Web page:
An archdiocesan ministry recently honored staff from the Philadelphia Phillies organization for stepping up to the plate on behalf of those in need.

For the past 18 months, chefs and administrators from the Phillies have been regularly supplying top-shelf meals to St. John’s Hospice (SJH). Operated by archdiocesan Catholic Social Services (CSS), the downtown Philadelphia outreach has provided care for men in homelessness for more than 50 years.

Each weekday, SJH – a beneficiary of the Catholic Charities Appeal — distributes more than 300 meals to its residential and day guests, while offering case management, on-site nursing, daily showers and a mail room. The facility annually houses some 250 men transitioning from homelessness to independent living, and has been a lifeline for clients throughout the COVID-19 pandemic.

On Sept. 27, SJH staff commended Phillies team chef Keith Rudolf and Aramark executive dining room and press club chef Dean Dandridge, along with ballpark operations manager Frank Bowens, ballpark operations assistants James Rodriguez and Steve Simons, and Phillies vice president of administration Kathy Killian. Each member of the group received a named plaque featuring artist Fritz Eichenberg’s image “The Christ of the Breadlines,” which depicts Jesus Christ standing in line at a soup kitchen, waiting with others to be served.

By delivering extra meals prepared for players and media at home games, the Phillies have helped SJH deliver high-quality food that feeds both soul and body, said food service manager and permanent Deacon Anthony Willoughby.

St. John’s Hospice director Barry Martin presents a commemorative plaque to Kathy Killian, vice president of administration for the Philadelphia Phillies, for the team’s regular donation of surplus meals to the outreach, Sept. 27. (Gina Christian)

“I always say that a meal is not just a meal,” he said. “A meal is dignity.”

The Phils’ dishes typically range from prime rib to chicken parmesan, with plenty of shrimp, salmon, branzino, halibut and lobster bisque rounding out the menu.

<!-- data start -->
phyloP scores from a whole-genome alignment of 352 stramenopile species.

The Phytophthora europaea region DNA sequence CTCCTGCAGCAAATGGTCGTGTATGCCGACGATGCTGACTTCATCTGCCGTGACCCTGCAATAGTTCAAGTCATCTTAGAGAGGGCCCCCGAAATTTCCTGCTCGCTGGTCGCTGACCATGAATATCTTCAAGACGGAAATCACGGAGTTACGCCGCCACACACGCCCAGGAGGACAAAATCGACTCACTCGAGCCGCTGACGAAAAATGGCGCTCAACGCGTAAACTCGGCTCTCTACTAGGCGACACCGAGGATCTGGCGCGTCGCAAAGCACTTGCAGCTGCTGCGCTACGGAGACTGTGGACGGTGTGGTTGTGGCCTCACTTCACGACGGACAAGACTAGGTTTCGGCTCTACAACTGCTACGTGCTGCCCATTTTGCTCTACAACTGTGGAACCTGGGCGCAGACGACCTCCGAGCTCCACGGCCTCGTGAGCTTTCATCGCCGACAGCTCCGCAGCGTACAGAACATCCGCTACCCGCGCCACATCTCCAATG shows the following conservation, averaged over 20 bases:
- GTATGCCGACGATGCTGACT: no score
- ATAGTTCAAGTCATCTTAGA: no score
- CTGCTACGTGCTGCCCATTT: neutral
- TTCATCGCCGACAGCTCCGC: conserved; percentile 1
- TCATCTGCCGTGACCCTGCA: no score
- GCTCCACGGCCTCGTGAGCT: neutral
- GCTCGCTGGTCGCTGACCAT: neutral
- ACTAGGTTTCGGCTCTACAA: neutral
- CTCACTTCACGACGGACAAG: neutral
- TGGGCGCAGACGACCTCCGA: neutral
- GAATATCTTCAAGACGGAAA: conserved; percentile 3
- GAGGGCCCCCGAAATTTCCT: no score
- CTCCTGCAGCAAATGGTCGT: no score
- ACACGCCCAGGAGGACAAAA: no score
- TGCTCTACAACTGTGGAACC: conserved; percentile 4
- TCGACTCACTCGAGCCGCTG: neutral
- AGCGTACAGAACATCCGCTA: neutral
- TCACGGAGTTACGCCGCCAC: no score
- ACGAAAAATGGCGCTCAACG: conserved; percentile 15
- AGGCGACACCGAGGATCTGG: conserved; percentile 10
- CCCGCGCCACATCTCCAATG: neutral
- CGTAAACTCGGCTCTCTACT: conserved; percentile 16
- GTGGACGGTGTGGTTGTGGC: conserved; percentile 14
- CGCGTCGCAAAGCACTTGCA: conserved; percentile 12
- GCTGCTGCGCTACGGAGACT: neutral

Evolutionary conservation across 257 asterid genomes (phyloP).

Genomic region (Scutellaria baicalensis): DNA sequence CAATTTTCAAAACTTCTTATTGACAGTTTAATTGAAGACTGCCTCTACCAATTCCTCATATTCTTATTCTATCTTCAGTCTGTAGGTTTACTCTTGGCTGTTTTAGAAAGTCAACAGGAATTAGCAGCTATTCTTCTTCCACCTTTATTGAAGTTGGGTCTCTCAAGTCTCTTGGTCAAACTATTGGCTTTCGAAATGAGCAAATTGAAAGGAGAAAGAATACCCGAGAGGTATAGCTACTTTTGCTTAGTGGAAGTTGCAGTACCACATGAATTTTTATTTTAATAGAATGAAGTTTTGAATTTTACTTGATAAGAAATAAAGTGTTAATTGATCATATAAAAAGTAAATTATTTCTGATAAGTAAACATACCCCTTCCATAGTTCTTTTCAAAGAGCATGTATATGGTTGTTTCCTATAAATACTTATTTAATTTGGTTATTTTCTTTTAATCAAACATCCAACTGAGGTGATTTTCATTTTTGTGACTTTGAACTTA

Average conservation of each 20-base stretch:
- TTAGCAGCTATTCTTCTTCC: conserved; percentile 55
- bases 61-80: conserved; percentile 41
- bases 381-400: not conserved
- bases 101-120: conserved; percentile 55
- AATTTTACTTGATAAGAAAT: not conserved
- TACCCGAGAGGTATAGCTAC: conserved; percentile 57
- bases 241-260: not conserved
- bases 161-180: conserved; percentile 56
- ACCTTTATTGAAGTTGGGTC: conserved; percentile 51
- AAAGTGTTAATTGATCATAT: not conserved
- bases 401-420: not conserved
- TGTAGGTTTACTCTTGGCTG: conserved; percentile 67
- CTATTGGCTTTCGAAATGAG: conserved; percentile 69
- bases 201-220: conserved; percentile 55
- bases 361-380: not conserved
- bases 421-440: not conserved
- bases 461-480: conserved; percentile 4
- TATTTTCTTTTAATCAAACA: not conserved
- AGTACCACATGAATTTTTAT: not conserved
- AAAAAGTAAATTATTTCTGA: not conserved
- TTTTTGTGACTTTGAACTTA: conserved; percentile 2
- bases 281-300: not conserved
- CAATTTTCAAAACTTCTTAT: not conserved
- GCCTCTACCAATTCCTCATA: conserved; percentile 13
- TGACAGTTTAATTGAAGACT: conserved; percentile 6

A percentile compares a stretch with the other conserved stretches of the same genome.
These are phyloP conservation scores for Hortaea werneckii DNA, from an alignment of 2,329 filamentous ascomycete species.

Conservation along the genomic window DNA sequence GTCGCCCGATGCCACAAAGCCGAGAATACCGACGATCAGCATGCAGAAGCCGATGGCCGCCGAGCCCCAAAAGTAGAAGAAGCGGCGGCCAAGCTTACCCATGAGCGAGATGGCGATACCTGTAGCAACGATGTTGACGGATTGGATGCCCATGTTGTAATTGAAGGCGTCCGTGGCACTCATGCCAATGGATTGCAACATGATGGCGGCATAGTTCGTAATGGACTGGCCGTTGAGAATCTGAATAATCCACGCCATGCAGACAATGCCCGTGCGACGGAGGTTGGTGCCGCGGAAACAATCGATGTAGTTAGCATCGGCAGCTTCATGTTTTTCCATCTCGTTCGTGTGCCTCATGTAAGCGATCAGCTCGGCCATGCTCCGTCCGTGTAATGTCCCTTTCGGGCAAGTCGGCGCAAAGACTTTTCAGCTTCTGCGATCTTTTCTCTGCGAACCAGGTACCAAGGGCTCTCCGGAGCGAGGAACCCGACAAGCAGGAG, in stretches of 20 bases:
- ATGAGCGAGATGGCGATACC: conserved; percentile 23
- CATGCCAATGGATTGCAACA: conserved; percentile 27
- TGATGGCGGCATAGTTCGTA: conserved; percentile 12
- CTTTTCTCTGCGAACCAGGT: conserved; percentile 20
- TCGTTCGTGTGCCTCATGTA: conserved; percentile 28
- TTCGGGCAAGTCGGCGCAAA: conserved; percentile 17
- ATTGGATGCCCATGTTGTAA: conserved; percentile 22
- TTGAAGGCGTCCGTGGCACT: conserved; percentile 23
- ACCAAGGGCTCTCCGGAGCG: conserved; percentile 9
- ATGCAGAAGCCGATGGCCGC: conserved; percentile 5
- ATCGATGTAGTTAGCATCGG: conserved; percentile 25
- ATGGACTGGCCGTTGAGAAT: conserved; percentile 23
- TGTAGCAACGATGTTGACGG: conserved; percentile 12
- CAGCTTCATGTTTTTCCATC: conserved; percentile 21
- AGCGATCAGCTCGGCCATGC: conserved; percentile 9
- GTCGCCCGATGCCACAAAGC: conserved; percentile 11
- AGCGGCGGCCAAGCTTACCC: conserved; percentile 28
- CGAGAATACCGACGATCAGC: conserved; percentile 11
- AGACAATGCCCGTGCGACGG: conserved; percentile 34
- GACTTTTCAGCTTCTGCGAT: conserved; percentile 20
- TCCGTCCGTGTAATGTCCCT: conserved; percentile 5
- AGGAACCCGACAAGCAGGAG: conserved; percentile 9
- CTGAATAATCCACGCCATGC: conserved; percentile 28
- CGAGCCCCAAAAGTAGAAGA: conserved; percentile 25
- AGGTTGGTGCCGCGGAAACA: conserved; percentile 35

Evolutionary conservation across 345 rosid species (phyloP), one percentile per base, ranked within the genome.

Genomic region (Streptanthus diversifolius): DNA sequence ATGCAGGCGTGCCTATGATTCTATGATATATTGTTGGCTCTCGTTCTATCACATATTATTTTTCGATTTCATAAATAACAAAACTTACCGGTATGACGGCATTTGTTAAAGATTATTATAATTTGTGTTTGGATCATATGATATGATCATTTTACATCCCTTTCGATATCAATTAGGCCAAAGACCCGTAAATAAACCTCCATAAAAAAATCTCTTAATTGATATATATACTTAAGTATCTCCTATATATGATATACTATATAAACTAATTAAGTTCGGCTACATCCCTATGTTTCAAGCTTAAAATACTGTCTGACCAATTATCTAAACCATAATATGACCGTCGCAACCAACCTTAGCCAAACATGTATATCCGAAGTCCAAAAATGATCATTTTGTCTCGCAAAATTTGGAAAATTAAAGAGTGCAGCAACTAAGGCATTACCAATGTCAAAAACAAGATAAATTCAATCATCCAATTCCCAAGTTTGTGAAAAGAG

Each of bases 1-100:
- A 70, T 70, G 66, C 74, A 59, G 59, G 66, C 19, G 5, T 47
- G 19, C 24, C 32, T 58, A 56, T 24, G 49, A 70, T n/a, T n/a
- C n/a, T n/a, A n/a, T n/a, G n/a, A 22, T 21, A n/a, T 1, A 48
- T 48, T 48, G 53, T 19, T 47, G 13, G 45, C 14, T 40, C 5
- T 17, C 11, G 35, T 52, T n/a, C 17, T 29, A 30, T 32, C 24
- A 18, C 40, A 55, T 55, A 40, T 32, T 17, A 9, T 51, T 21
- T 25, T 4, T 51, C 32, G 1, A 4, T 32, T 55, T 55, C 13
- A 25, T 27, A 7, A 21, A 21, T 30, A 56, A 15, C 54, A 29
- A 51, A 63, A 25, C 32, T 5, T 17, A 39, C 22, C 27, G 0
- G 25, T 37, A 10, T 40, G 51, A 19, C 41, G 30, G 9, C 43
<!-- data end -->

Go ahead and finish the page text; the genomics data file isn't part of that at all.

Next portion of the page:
Seafood is a particular team favorite, said Rudolf.

“I go through a ton of it,” he said. “A lot of the guys are from coastal areas like Florida, California, the Dominican Republic and Venezuela, so seafood is very prevalent in their lives.”

The Phillies have also sent along meatless options, said SJH director Barry Martin.

“We’ve even had people who are vegan able to eat here because of the food you brought us,” he told the Phillies staff. “And what that means is that you’re able to think outside of the box and … give back to the community.”

Dandridge enjoyed seeing “where the food ends up, and in such a positive way.”

“We make food in abundance at the ballpark, and there’s no way it can all be consumed,” he said. “This is the best solution anyone could ever think of.”

Killian said she and her colleagues are “all committed” to SJH, and have been “coming twice a week since last July” as part of “a labor of love.”

Standing ready to hand out the gourmet meals, SJH staff member Keith admitted he was at a loss for words.

“We truly appreciate what (the Phillies) have done for our residents and clients,” he said.

SJH client George said he was looking forward to a “wonderful” lunch – a real home run, as well as a sign of faith in action, said Martin.

“Matthew 25 says that ‘whenever I was hungry, you fed me,’” he said. “This is what we’re doing here, trying to live out the Gospel in the simplest manner we can.”

Members of the Philadelphia Phillies’ organization pose with staff at St. John’s Hospice during a Sept. 27 ceremony at the ministry that honored the team for donating top-quality surplus meals. (Gina Christian)